Articles Posted in Employment

AdobeStock_333866940-300x200The Coronavirus Aid, Relief, and Economic Security (CARES) Act, signed into law on March 27, 2020.  It includes provisions that are helpful to individuals who find themselves laid off by their employers during this unprecedented time.

The law adds an additional $600 in weekly unemployment benefits from the federal government on top of whatever benefits one would be entitled under state law.  In California, that means individuals could receive up to $1,050 per week, from the date the CARES Act was signed up until July 31, 2020.

The CARES Act also provides for one-time payments to individuals and families.  Individuals making $75,000 per year or less can expect a payment of $1,200.  Married couples filing jointly earning less than $150,000 can expect $2,400, in addition to a $500 payment for each child.  The amounts paid out decrease depending on how much one earns and completely phase-out for individuals earning more than $99,000 and married couples earning more than $198,000.

AdobeStock_328389408-300x183In the wake of the COVID-19 pandemic, the U.S. federal government passed the CARES Act, a $2 trillion stimulus package aimed at softening the economic distress suffered by American businesses and individuals.  The massive stimulus package authorizes up to $349 billion in forgivable loans through the Paycheck Protection Program to help small businesses pay their employees during the COVID-19 crisis.

When can you apply?

Starting Friday, April 3, 2020, small businesses and sole proprietorships can apply for and receive loans to cover their payroll and other specified expenses through Small Business Administration (SBA) lenders.  Starting April 10, 2020, independent contractors and self-employed individuals can apply for and receive similar loans.

Covid-19-Adobe-Stock-Photo-300x171In response to the unprecedented challenges presented by the Coronavirus pandemic, several Federal and State laws have been passed to assist businesses during these difficult times.  Some cities have enacted ordinances, and certain companies have announced programs to assist their customers in dealing with the impact of the COVID-19 virus.  These programs include:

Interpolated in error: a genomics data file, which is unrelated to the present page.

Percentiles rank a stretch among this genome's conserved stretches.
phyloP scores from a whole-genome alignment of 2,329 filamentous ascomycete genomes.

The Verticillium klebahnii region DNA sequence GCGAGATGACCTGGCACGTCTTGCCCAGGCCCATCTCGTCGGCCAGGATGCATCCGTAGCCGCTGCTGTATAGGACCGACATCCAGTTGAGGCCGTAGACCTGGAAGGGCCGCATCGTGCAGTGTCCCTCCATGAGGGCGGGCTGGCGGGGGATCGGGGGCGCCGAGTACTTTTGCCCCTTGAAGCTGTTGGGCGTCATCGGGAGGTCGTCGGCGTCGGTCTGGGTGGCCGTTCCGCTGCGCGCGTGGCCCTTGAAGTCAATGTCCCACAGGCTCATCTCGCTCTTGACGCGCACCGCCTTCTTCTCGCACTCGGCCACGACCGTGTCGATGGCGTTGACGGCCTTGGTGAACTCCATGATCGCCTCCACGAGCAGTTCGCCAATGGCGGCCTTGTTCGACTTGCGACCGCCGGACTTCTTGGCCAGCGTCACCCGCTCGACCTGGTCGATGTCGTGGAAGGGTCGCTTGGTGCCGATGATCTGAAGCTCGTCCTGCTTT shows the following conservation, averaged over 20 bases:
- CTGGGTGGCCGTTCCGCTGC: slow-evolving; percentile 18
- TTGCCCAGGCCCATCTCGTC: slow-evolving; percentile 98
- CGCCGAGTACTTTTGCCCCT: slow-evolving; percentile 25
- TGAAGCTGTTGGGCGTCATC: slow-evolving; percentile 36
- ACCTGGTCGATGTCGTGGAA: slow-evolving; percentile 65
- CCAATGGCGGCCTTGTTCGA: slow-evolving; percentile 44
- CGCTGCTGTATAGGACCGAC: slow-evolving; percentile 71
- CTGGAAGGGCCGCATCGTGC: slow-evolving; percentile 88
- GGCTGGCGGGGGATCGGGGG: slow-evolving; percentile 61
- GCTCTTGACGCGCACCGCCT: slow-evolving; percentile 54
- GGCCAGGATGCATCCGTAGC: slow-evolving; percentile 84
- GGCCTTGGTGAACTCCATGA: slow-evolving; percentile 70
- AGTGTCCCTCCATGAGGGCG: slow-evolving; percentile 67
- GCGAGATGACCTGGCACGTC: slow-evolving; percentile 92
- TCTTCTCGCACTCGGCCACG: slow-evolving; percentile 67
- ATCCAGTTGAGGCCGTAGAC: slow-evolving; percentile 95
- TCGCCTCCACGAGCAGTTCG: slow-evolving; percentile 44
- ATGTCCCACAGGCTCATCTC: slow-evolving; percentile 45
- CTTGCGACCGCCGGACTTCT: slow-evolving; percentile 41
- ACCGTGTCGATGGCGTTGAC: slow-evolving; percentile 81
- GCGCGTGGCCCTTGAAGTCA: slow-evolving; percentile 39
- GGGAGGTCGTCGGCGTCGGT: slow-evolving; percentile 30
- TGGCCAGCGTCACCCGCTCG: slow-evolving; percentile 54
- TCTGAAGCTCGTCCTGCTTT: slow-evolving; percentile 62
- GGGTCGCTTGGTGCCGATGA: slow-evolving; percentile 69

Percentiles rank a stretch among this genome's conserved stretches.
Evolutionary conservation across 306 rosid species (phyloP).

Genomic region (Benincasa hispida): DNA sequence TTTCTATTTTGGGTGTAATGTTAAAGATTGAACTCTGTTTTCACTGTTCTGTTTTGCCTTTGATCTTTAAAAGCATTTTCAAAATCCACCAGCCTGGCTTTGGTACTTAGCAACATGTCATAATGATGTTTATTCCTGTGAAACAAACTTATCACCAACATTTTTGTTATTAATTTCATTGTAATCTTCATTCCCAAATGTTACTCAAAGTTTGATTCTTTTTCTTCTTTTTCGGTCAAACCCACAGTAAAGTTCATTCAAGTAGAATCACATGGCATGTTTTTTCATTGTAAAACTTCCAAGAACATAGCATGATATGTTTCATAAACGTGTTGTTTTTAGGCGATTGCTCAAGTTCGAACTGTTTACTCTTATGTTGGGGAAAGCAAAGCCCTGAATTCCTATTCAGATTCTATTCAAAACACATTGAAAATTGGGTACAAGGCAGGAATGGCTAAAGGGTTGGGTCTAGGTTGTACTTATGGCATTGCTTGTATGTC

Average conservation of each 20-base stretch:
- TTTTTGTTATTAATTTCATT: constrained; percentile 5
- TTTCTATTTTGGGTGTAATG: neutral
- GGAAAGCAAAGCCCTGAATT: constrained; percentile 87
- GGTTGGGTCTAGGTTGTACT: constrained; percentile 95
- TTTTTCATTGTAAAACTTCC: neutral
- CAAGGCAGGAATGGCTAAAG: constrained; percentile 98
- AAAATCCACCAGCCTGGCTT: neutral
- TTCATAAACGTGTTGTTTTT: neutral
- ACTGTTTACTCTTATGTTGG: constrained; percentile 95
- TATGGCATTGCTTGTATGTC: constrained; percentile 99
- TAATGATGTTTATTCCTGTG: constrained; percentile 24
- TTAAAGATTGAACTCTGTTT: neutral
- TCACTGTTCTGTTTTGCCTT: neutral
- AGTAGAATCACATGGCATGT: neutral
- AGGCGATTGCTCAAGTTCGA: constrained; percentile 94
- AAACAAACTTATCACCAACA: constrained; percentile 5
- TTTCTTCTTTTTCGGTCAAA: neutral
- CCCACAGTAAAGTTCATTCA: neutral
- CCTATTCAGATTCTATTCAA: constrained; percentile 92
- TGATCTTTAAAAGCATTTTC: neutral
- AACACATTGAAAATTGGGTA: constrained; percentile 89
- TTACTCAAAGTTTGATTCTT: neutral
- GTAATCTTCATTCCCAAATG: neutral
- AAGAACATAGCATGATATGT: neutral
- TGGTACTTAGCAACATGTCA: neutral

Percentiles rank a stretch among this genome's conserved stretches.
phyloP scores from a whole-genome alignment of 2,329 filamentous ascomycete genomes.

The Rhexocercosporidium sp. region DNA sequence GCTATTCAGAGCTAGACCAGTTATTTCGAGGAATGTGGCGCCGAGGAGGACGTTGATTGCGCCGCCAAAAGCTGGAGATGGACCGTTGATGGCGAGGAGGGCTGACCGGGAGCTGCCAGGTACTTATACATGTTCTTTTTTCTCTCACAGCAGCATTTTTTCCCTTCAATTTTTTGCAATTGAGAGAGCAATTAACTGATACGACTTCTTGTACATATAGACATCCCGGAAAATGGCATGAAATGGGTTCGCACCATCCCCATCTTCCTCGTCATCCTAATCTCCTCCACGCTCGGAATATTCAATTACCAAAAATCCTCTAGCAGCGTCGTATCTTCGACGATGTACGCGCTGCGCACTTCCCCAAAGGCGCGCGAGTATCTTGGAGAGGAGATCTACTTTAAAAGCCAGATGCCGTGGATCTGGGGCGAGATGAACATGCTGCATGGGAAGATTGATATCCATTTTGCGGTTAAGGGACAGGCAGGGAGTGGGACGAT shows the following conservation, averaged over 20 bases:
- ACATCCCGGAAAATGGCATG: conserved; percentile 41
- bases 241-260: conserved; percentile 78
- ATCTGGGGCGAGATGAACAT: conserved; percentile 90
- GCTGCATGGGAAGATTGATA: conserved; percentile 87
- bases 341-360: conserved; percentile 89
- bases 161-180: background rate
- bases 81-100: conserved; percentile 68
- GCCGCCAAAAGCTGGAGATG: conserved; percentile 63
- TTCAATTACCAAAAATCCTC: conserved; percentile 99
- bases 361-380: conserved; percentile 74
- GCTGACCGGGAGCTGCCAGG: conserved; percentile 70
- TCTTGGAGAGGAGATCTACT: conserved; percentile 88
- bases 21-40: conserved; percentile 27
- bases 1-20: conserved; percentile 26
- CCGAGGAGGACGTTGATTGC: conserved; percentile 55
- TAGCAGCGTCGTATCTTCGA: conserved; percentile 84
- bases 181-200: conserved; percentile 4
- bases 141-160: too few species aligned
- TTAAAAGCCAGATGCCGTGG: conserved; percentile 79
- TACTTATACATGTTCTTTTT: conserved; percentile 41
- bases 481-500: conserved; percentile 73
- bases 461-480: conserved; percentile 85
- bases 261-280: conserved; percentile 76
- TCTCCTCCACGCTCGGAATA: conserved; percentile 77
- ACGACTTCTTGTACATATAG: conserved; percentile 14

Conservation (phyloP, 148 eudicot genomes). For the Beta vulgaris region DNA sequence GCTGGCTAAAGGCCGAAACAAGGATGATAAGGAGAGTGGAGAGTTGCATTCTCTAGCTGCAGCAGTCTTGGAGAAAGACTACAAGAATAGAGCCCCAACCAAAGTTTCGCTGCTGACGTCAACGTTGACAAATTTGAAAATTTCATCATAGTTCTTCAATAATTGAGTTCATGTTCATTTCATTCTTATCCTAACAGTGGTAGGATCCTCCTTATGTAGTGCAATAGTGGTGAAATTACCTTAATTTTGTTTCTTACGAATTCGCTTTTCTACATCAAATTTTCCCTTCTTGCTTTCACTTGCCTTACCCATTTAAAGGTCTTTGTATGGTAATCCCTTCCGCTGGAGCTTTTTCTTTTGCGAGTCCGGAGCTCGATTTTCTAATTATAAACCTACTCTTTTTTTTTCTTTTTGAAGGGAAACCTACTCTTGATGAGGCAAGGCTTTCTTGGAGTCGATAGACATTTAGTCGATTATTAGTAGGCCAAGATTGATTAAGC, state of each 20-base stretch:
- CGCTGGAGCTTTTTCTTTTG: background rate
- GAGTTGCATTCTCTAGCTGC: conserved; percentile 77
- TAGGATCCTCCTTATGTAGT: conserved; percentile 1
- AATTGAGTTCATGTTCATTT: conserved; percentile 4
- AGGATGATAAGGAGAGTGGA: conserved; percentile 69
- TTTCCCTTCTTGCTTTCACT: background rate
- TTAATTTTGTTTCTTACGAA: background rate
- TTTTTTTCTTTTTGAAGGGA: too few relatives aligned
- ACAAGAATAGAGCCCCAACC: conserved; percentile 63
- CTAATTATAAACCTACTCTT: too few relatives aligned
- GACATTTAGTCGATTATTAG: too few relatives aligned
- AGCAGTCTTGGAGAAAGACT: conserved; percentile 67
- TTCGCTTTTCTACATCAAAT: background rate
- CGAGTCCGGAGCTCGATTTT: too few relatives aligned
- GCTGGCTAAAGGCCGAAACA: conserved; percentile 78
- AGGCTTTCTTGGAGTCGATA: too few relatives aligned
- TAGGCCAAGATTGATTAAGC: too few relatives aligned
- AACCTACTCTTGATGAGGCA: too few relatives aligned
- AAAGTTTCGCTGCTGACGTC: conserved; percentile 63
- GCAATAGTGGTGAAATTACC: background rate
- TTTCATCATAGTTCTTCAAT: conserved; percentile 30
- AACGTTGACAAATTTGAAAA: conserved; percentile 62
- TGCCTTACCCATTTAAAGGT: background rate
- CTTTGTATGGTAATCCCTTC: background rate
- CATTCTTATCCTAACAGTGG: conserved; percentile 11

Federal Programs

  • The Paycheck Protection Program

Paycheck-Protection-Program-300x156The U.S. Business Administration (“SBA”) has implemented the Paycheck Protection Program, which provides $349 billion in administered loan and loan forgiveness relief to small businesses in financial need.  Small businesses with less than 500 employees are eligible to participate in the program, in addition to sole proprietors, independent contractors and self-employed individuals.  The Paycheck Protection Program offers loans up to $10 million for business expenses including payroll, rent, mortgage interest, utilities, and certain group health plan fees.  Business that elect to participate in the program are not required to provide collateral or show that their financial hardship is related to the COVID-19 crisis.  The Paycheck Protection Program offers a 6-month grace period in which lenders are obligated to defer loan payments.  Further, business that use their loan on payroll, rent, mortgage interest, or utilities in the 8-week span after the loan is funded can be forgiven up to the full amount of the loan.  This forgiven amount is considered taxable income.  The Paycheck Protection Program will expire on June 30, 2020.

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To schedule your consultation with one of our San Jose business attorneys, call Structure Law Group, LLP today at 408-441-7500 or contact us online.

 

AdobeStock_330935716-300x169Due to the COVID-19 pandemic, many non-essential businesses have been shut down, resulting in an unprecedented economic downfall for many employers.  In efforts to provide relief for employers, the government has passed the CARES Act, which will allow employers to save costs by deferring their Social Security payroll tax (6.2%) payments.  This deferral period applies to employee wages accrued between March 27, 2020 and December 31, 2020.  Once the deferral period has passed, the employer will be obligated to pay the “deferred amounts” to the U.S. Treasury in two installments.  The first half of the deferred amount of payroll taxes will be due on December 31, 2021, while the remaining half will be due on December 31, 2022.  The CARES Act also applies to all employers regardless of their sizes, including individuals who are self-employed.  The only exception is employers who have already received Small Business Act loans that are forgiven under the Cares Act.  These employers do not qualify for the payroll tax deferral.

Call Us Today to Schedule a Consultation with a Silicon Valley Business Attorney

Contact Structure Law Group at (408) 441-7500. Our experienced Silicon Valley business lawyers know how to prevent business disputes and proactively address other business issues.